A ‘Life-Changing’ Experience After Cancer Diagnosis

By Jeffrey R. Galas 

Last July, an issue with swallowing food caused me to ask why, but I didn’t think twice until it was repeated two more times at three-week intervals. At that time, I moved my annual physical ahead from Oct. 26 to Oct. 6, at which time I insisted to my local doctor of a scope of the area in question. On Oct. 10, it was determined that there was a tumor, and biopsies confirmed a malignant tumor. I was diagnosed with esophageal cancer.

I immediately went online and looked toward Rush University Medical Center. The specialist in Barrett’s esophagus with minimally invasive surgery was Dr. Gary Chmielewski.

Upon meeting him, I knew he was the surgeon I wanted. He requested two more tests to confirm the diagnosis, after which a port was placed in me. On Oct. 25, I had a consultation with the team of doctors who would be handling my case, including Dr. Chmielewski, a thoracic surgeon; Dr. Sohrab Mobarhan, a gastroenterologist; and Dr. William T. Leslie of hematology/oncology.

Dr. Leslie chose the chemo treatment for my case, and surgery would take place after 12 treatments (depending on results). After eight treatments, the results were impressive, and surgery came sooner then anticipated — on Feb. 27, 2012.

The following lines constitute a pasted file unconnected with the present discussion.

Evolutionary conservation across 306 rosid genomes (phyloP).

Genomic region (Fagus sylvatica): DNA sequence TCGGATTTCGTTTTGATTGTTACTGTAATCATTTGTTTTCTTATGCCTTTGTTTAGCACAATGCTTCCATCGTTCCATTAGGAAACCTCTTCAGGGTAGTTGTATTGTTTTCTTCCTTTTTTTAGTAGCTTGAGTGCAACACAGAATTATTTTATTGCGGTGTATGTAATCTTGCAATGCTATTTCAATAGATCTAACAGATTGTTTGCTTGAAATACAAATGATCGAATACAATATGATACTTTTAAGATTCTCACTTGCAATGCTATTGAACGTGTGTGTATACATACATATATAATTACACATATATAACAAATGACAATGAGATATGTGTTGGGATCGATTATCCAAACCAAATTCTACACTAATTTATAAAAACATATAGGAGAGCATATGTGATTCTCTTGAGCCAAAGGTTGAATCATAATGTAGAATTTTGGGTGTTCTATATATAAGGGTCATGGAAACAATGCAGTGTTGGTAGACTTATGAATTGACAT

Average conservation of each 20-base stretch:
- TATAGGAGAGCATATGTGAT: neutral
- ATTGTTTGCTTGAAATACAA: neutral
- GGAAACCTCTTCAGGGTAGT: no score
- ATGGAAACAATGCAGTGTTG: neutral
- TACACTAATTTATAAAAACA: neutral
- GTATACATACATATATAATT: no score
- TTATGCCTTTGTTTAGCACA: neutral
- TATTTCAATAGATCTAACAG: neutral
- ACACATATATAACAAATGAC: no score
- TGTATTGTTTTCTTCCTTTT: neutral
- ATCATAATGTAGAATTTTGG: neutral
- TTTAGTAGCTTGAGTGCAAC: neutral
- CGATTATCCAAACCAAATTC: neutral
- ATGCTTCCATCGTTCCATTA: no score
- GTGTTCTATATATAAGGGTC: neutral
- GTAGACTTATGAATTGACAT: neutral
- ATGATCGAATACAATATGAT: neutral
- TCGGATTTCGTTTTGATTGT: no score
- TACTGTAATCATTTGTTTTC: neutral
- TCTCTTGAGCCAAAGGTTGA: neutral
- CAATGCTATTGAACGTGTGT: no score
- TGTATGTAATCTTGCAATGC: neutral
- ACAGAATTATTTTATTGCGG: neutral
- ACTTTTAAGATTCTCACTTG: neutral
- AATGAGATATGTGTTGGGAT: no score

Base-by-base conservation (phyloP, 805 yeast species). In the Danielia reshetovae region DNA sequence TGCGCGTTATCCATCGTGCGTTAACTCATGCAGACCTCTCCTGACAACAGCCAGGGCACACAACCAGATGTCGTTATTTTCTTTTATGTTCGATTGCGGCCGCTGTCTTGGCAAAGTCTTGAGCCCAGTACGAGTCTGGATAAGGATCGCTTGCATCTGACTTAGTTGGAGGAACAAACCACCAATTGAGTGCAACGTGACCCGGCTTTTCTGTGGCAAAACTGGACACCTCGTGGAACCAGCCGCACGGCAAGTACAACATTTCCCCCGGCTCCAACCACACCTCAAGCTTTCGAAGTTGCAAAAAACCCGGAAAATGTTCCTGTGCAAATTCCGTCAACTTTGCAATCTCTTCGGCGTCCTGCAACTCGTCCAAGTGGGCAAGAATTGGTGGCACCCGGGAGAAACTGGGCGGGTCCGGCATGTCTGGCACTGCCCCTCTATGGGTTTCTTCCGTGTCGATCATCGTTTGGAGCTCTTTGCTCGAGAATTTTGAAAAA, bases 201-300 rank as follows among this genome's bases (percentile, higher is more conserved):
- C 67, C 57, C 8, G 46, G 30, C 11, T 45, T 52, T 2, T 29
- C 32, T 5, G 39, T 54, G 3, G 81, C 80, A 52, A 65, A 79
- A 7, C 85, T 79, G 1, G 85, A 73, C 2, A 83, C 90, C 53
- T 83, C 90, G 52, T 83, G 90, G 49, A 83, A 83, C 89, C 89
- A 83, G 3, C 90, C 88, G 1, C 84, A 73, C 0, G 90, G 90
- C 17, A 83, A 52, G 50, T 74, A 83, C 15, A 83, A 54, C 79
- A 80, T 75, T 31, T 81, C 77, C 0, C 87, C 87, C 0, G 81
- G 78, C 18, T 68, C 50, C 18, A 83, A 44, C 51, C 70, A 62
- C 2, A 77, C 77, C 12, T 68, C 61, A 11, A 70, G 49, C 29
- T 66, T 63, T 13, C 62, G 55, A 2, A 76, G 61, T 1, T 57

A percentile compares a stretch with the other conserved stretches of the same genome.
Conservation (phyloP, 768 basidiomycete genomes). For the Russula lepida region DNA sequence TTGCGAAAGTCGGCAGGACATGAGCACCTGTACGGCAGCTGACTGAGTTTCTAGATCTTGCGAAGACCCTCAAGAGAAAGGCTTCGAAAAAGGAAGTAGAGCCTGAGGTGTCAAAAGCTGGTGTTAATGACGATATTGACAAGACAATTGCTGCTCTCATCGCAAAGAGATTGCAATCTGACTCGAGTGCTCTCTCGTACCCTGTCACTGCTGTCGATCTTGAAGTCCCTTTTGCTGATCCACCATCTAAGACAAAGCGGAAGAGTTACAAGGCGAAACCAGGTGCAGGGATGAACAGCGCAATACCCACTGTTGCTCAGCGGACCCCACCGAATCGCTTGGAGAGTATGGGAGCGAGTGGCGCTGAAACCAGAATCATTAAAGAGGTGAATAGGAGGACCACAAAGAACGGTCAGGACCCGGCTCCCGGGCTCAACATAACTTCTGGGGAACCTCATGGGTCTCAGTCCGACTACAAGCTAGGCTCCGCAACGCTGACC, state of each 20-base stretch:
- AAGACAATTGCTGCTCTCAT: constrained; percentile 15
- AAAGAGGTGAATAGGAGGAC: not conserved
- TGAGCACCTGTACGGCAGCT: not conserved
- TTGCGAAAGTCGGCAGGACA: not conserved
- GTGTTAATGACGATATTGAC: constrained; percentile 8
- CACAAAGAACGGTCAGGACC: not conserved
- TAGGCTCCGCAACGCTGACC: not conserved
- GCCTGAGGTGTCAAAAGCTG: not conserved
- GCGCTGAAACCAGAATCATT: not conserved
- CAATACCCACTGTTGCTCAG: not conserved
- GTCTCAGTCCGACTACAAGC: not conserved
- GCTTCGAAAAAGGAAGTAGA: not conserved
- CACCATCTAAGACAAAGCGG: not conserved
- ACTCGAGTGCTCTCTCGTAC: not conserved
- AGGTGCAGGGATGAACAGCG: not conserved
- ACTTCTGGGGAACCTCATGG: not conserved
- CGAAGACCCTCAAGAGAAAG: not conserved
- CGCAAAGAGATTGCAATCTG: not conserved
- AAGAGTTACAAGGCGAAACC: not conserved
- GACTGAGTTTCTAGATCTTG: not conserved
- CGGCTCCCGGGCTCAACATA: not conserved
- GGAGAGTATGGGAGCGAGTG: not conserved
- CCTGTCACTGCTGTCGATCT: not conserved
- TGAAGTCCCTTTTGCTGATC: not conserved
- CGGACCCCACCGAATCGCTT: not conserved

The day of surgery, I never had a doubt that with Dr. Chmielewski, I was in the best hands.

Their dedication as a team and to me was overwhelming. After surgery was complete, I spent 10 days in recovery with little pain (on a scale of 1 to 10, 10 being the worst, 3 was the most). Dr. Chiemleweski’s team of assistants and the nursing staffs from the ICU and 12th floor were above excellent.

My experience with Rush University Medial Center is one that is life-changing, and I would recommend Rush to those searching for answers to cancers.

I’ll leave you with this thought: “Most people go through life waiting for the storm to pass instead of learning how to dance in the rain.”

Never give up the fight.

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One thought on “A ‘Life-Changing’ Experience After Cancer Diagnosis

  1. Pingback: Esophageal Cancer and the Power of Being Positive « Rush InPerson

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